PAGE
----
The discs are divided and organized in unique ways — both chronologically and alphabetically. Disc 1 is comprised solely of trailers and teasers from 1980 and 1981 — and considering those years represent the absolute peak of the slasher genre’s Golden Age, this group is extremely slasher-heavy.
While most of the content here is available in other compilations or on YouTube (in varying degrees of quality), there were still some entries which captured my attention; even in my foggy, virus-ridden funk. I marveled at a clean theatrical trailer for the seldom-seen mummy movie THE AWAKENING, an atmospheric promo for THE BOOGENS, and a red-band advance teaser for SCANNERS — which is nothing more than the film’s infamous exploding-head scene in its entirety. (I couldn’t believe they actually got away with that one.)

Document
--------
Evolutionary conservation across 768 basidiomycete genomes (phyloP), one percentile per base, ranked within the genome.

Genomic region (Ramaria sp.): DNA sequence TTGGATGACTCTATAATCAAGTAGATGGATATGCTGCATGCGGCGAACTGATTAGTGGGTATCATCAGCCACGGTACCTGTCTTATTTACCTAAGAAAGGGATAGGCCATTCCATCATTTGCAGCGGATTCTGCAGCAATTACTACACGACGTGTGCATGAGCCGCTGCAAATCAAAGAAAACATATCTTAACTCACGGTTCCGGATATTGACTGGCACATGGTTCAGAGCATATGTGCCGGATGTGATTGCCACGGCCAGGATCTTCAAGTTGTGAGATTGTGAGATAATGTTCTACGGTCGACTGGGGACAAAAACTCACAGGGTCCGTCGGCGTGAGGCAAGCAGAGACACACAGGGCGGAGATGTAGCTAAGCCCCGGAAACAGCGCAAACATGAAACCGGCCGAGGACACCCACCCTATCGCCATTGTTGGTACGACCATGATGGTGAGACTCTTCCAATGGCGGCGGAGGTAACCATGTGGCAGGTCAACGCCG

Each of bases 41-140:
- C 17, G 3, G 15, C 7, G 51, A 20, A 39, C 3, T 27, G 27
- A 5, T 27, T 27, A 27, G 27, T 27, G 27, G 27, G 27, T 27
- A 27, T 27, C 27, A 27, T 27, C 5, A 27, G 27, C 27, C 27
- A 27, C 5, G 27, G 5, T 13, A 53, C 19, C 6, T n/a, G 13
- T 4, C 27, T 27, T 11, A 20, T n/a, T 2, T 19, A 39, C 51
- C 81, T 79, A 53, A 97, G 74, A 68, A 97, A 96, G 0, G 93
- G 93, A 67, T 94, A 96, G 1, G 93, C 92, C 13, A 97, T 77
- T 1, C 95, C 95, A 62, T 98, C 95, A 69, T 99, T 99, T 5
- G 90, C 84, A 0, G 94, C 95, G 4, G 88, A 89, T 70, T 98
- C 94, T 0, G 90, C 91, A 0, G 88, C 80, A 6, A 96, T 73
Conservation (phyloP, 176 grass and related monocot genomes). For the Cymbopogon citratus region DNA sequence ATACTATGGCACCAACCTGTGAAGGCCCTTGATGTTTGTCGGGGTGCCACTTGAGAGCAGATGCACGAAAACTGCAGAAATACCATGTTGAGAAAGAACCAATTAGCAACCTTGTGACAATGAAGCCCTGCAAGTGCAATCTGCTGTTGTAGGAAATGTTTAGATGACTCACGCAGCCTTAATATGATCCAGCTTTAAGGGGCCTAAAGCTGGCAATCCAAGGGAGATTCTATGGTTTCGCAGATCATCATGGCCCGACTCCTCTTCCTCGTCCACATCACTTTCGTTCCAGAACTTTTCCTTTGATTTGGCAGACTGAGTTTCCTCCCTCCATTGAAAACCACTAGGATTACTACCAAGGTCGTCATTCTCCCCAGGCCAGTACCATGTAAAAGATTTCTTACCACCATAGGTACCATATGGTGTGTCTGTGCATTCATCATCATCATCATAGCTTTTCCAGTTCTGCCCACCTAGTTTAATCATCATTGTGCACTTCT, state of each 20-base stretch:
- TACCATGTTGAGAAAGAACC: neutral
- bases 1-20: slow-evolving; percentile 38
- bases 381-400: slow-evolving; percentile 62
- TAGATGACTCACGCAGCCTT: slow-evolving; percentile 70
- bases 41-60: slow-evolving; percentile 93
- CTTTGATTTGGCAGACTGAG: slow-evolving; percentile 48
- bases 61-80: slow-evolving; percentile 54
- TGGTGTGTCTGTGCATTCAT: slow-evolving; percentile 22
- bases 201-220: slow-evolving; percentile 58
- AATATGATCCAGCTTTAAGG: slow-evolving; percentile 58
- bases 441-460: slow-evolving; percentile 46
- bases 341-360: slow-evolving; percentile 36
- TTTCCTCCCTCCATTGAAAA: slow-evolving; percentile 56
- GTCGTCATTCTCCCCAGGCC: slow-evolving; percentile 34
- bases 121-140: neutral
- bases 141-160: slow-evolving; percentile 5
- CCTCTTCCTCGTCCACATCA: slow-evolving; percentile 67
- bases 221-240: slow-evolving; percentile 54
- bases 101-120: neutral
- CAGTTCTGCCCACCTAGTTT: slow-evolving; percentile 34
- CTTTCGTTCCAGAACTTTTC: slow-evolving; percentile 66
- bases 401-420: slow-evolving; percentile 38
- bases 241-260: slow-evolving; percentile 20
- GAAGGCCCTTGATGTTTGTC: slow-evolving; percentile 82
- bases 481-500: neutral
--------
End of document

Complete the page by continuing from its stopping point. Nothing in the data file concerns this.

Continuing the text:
Disc 2 is divided into individual release years — spanning 1982 through 1989 — with each year’s titles alphabetized. While my affection for old-school horror tends to drop off drastically by the end of the ‘80s, there’s so much gold in this mountain of trailers I actually considered revisiting titles like DEEP STAR SIX and NIGHTFLYERS (both of which I haven’t seen since they came out in theaters).
While dozens of these entries can be found online or on earlier compilations, I was still surprised to encounter alternate versions that I’d never seen in any other collection: a strange, footage-free teaser for WOLFEN that is little more than a grainy photo of Tom Noonan (MANHUNTER, THE HOUSE OF THE DEVIL); an alternate theatrical trailer for the absurd shot-on-video slasher BOARDING HOUSE; a surreal teaser for National Lampoon’s slasher parody CLASS REUNION; a rare good-quality trailer for EYES OF FIRE [more info on that movie here]; and a gorgeously chilling advance promo for 1982’s THE SENDER that should have set the bar for movie teasers to come.